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HMRC internal manual

International Manual

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Transfer pricing operational guidance: Evidence gathering: Overview

Introduction

An essential part of a transfer pricing enquiry is to identify and then test the price between the two connected persons to establish whether it is the price that would be found between two independent parties. See INTM412020 for an explanation of the basic transfer pricing rule, INTM412040 for a summary of the arm’s length principle and INTM483010 on the purpose of a transfer pricing enquiry.

If case teams conclude that the pricing is not arm’s length, then they will have to find, and preferably agree, the arm’s length price which would have existed between the parties had they been unconnected; see INTM483070 on reaching a settlement.

In some situations, it may be possible to demonstrate what the arm’s length price should be during the course of testing the transfer price used by the business. In other cases case teams may need to build up a case from scratch, possibly by using a different methodology.

This chapter looks at some of the practical issues which may be encountered in calculating an arm’s length price. This is not a straightforward exercise. The method adopted must be in accordance with the OECD Transfer Pricing Guidelines and the criteria used must be based on all of the facts and circumstances.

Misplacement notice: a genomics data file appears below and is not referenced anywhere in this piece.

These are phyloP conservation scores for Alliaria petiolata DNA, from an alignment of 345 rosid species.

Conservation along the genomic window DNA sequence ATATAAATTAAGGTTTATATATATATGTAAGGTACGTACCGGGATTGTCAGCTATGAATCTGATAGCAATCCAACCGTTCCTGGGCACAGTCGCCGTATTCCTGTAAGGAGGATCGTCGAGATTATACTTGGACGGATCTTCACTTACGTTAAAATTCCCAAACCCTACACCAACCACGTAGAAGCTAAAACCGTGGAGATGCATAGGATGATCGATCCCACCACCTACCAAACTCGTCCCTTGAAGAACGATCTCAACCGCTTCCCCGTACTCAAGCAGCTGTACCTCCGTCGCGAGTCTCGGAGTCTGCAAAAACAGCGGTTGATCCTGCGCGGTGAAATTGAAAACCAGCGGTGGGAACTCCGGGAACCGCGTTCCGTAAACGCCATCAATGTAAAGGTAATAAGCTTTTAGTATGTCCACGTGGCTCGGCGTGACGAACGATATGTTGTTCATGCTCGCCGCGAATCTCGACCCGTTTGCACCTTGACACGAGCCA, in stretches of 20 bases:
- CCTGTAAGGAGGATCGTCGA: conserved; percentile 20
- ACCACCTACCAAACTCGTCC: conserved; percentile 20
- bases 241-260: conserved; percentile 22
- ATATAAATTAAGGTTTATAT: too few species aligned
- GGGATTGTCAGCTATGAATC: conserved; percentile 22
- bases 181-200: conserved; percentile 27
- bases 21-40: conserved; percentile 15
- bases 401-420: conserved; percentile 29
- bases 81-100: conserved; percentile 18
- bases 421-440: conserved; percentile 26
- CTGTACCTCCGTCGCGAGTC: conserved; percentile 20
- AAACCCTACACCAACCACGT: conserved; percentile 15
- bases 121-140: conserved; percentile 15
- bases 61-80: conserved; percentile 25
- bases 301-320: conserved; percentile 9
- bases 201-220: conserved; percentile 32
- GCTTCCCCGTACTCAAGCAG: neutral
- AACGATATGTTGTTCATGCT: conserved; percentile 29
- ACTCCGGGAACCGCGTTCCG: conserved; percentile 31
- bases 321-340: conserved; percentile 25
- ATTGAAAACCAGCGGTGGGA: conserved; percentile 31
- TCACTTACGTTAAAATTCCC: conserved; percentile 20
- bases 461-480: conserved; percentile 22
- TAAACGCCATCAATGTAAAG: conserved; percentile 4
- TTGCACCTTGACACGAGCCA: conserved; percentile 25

Case teams must leave a clear audit trail or explanation as to how the transfer pricing was calculated because:

  • The business is entitled to apply the same degree of scrutiny to the proposed solution as the HMRC team gave to the transfer pricing adopted in their return.
  • The group may make a claim for a corresponding adjustment in the other country. - see INTM423000 onwards on Mutual Agreement Procedure and the basis for corresponding adjustments. The UK competent authority must be able to
  • understand how the case team calculated the transfer price and how those figures were used to settle the case.
  • explain how the arm’s length price was calculated.